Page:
Caspian Sea

Stepping Out of the Shadows: Turkmenistan and its Feisty Neighbors

By Anthony Rinna

Of the three energy-rich post-Soviet states besides Russia that border the Caspian Sea - Azerbaijan, Kazakhstan and Turkmenistan- Turkmenistan constitutes the regional “wild card” in terms of its direction as an external energy supplier as its foreign policy orientation is not as clearly defined as those of the other two states.   Azerbaijan has proven itself to be an ally of the United States and Israel, planting it rather firmly in the Western camp, while Kazakhstan, despite its multi-vector foreign policy and friendly relations with the United States,  maintains close ties with the Russian Federation, both in terms of ethno-linguistic ties, as well as within the more formally-binding structures of the Collective Security Treaty Organization (CSTO), the Shanghai Cooperation Organization (SCO) and the Customs Union of Belarus, Kazakhstan and Russia.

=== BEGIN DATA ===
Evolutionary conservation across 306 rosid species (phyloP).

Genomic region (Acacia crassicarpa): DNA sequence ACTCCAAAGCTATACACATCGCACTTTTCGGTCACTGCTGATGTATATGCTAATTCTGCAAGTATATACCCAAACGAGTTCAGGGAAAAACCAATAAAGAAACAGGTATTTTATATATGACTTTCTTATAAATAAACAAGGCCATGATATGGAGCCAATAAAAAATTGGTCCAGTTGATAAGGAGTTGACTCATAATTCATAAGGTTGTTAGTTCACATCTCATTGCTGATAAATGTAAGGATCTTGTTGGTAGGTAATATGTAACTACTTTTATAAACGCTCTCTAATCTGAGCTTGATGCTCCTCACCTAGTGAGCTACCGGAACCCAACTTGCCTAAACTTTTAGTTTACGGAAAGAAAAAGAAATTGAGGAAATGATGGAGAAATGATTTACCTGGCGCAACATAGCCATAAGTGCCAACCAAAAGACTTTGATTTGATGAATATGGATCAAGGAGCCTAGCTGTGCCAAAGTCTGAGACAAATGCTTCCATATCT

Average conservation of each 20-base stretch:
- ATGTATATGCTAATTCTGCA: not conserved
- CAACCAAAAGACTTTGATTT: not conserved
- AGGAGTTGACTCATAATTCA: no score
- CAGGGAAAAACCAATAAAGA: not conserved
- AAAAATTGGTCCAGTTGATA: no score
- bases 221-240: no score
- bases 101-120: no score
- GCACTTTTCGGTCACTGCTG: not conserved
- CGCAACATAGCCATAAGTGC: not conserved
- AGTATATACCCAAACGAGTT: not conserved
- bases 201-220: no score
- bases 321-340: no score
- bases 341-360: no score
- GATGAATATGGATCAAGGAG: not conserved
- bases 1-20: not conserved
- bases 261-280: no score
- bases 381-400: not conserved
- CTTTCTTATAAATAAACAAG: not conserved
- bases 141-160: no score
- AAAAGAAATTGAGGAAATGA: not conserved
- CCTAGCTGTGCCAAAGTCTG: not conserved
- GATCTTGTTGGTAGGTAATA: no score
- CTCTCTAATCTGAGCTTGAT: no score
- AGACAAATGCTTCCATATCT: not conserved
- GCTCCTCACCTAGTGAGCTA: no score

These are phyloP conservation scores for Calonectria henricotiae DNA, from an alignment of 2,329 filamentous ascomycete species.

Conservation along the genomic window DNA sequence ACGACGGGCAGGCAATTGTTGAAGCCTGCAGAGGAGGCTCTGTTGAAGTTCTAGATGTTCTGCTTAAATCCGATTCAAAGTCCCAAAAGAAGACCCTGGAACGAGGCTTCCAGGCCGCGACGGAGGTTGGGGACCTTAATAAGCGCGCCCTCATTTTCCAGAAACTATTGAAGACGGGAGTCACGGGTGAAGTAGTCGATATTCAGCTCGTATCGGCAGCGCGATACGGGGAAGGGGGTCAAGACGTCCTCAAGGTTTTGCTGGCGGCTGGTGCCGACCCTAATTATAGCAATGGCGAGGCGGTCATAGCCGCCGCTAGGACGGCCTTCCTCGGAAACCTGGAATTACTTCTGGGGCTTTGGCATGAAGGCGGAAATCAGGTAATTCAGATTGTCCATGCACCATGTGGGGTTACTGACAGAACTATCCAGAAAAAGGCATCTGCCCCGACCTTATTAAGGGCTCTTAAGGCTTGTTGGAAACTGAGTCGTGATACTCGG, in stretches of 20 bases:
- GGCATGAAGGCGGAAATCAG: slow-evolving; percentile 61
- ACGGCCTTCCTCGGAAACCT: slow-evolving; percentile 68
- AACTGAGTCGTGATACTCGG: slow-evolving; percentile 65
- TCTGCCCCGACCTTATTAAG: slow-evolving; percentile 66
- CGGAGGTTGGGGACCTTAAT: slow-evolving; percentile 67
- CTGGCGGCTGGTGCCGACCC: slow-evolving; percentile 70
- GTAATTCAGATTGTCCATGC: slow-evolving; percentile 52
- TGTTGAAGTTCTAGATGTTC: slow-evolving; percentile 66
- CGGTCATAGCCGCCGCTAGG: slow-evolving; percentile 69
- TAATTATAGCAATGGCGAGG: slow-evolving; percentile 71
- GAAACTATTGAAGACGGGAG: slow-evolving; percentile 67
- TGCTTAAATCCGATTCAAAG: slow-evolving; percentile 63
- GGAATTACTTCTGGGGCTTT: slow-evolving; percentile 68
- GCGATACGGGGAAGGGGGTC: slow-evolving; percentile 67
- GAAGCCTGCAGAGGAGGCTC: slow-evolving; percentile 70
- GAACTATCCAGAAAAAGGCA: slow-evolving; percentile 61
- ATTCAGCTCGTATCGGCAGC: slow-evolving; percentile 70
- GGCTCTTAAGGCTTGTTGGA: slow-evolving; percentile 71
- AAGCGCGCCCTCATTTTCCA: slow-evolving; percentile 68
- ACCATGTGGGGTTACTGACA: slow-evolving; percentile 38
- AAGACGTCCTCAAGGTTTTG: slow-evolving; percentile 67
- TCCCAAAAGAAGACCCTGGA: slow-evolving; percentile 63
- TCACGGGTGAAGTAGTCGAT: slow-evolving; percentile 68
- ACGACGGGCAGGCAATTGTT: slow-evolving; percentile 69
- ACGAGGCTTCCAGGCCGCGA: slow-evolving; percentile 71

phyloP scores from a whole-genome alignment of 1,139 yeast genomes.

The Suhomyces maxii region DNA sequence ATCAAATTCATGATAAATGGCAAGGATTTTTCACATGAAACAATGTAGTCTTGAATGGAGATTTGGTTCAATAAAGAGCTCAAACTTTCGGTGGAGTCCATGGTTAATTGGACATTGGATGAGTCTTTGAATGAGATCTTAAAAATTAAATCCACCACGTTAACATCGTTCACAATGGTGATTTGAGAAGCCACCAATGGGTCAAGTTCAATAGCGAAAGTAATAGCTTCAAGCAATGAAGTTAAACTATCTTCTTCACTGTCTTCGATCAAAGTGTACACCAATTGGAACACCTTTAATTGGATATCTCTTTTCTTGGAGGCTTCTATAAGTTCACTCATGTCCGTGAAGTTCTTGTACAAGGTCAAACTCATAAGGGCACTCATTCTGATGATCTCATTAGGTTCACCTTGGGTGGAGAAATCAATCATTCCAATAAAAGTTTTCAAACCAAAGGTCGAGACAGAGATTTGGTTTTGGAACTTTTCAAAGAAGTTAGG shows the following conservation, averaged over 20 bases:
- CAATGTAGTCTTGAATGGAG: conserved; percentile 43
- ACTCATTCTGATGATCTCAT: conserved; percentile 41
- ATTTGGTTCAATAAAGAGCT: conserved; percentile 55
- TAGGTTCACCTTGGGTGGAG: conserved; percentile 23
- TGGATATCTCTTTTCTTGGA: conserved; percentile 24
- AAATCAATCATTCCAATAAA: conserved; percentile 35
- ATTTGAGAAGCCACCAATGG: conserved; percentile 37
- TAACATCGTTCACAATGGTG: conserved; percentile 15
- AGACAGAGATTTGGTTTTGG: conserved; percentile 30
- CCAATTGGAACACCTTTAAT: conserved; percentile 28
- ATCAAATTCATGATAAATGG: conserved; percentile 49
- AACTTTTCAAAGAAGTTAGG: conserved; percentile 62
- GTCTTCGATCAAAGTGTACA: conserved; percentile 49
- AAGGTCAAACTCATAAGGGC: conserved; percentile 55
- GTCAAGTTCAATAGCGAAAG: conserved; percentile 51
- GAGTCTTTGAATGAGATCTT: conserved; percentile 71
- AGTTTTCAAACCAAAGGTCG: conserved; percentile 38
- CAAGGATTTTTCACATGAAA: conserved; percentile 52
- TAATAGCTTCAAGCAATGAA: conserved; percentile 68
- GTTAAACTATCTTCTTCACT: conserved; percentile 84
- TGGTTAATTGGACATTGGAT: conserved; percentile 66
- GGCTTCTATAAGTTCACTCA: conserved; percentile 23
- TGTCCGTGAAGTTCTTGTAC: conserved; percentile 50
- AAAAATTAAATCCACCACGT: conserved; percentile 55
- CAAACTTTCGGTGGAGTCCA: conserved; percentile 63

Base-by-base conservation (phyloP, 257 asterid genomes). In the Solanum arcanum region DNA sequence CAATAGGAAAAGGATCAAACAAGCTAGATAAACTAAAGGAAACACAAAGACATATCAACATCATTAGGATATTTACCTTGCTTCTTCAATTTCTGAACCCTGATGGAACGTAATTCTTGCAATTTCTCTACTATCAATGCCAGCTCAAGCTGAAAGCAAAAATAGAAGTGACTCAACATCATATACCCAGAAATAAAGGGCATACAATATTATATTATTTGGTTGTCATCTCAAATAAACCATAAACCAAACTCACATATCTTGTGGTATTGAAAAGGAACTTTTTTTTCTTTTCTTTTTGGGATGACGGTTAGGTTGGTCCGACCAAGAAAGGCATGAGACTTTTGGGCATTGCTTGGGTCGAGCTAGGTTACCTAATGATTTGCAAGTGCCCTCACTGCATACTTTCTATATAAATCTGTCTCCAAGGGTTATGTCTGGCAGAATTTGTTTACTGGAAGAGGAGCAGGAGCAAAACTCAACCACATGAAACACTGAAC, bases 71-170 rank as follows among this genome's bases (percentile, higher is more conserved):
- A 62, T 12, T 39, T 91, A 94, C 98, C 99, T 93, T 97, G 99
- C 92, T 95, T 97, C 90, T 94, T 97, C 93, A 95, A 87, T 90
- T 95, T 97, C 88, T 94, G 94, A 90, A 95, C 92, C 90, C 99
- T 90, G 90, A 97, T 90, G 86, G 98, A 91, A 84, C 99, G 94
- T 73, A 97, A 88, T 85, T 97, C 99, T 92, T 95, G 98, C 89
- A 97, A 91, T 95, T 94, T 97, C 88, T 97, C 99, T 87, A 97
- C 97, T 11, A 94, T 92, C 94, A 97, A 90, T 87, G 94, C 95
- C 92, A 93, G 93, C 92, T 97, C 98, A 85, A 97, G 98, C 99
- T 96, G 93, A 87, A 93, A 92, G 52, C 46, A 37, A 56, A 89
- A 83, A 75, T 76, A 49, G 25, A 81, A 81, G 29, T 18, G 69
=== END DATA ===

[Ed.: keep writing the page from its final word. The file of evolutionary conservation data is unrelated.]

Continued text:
Littoral States Struggle to Agree on the Caspian Settlement

By Sergei Blagov

The Caspian nations have reiterated pledges to solve their differences later this year ahead of the Caspian summit in Moscow, but they apparently continued to disagree on a number of key issues. During a meeting in Baku on April 26 – 27, representatives of the five countries that border the Caspian Sea (Azerbaijan, Kazakhstan, Iran, Russia and Turkmenistan) made yet another attempt to reach an agreement on the Caspian’s division.